• in a recommended offer, a letter from the chairman of the target recommending the offer; and
  • a letter from the financial advisor of the target formally making the offer. This will include the principal offer terms, the rationale behind the offer, information on the bidder and target, tax implications and the procedure for acceptance.

The “back end” will include the detailed terms of the offer and information required under the Rules. A bidder may not include any statement in the offer document which may mislead shareholders and the market, or which may create inaccuracy. The document is also required to satisfy the same standards of accuracy, completeness and fair presentation as required in a prospectus.

The Rules will also require the target board to circulate its views on the offer to the shareholders along with the advice provided by its financial advisors. In a hostile bid this will be set out in a separate defence circular to be posted within 14 days of the offer documents. In a recommended bid situation it will form part of the offer document itself.

Scheme of Arrangement

In a scheme of arrangement the principal documents which will be sent to the target company will be a scheme circular and the form of proxy. A scheme is not contractual process and so it does not need the usual offer and acceptance found in a general offer. The scheme circular is required by statue to include:

  • a section explaining the scheme;
  • the scheme of arrangement itself; and
  • notice convening the two separate shareholders’ meetings.

Other than these requirements the scheme circular will look similar to the recommended offer document, excluding the offer mechanics, and will include the detailed content requirements under the Rules for both the bidder and target.

When a bidder includes shares or other securities as part of the consideration offered to target shareholders then the Prospectus Regulations can be relevant and may require a prospectus to be issued. The Regulations will require a prospectus to be issued where there is either an offer of transferable securities to the public in Ireland or an application for transferable securities to be admitted to trading on a regulated market in Ireland.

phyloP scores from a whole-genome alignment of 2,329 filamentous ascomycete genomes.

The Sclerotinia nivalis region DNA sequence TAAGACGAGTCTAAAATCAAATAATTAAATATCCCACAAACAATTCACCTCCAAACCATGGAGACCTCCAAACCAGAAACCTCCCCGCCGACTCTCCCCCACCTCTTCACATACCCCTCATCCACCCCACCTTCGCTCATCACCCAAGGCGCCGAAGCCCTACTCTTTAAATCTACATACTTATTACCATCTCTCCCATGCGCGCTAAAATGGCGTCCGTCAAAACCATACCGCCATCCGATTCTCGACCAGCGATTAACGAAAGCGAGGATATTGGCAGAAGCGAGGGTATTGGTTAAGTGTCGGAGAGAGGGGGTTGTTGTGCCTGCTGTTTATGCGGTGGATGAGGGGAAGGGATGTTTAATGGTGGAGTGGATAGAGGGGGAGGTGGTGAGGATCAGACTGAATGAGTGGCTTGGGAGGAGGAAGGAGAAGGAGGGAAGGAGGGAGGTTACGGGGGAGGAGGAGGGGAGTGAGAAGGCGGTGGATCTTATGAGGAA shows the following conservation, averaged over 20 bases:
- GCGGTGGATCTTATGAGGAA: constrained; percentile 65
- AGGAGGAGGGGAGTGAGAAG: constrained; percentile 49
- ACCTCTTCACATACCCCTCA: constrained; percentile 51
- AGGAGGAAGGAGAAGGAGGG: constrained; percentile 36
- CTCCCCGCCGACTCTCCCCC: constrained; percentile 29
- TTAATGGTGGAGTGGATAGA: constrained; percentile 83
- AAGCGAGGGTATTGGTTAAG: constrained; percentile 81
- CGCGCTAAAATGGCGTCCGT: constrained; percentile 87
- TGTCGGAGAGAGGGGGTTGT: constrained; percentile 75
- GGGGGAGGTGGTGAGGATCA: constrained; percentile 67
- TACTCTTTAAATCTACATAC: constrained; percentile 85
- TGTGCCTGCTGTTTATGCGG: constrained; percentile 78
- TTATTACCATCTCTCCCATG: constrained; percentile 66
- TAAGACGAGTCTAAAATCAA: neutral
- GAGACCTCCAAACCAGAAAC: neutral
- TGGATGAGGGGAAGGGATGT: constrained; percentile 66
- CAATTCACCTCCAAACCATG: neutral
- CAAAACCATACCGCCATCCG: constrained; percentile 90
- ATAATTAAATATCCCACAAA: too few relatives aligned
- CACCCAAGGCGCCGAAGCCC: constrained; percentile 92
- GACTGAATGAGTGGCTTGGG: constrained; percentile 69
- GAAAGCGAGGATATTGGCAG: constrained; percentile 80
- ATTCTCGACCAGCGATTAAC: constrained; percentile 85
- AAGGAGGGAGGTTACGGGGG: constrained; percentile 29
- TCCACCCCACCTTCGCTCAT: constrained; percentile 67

Prospectus

The prospectus must contain the necessary information which will enable an investor to make an informed decision on the assets and liabilities and the financial position of the bidder. The Central Bank of Ireland is the supervisory authority and their Prospectus Rules must also be complied with in relation to content requirements. They include:

  • a description of the business;
  • audited financial information for the latest three financial years;
  • an operating and financial review; and
  • confirmation that the issuer has sufficient working capital for its requirements for the next 12 months.

Following the new Prospectus Directive which was applied across the EU from 21 July 2019 the Irish Prospectus regime has changed. As a result of these changes, the exemption to having to produce a prospectus for the issue of shares resulting from the conversion or exchange of other securities is now subject to a cap of 20%, and so the new securities must represent less than 20% of the number of shares of the same class already admitted to trading.

If an offer includes non-cash assets or securities as consideration, then the Rules provide that the following financial statements be provided as part of the offer documentation by the bidder:

  • turnover, net profit or loss before and after tax, the charge for tax, extraordinary items, minority interests, the amount absorbed by dividends and earnings and dividends per share for the last three years;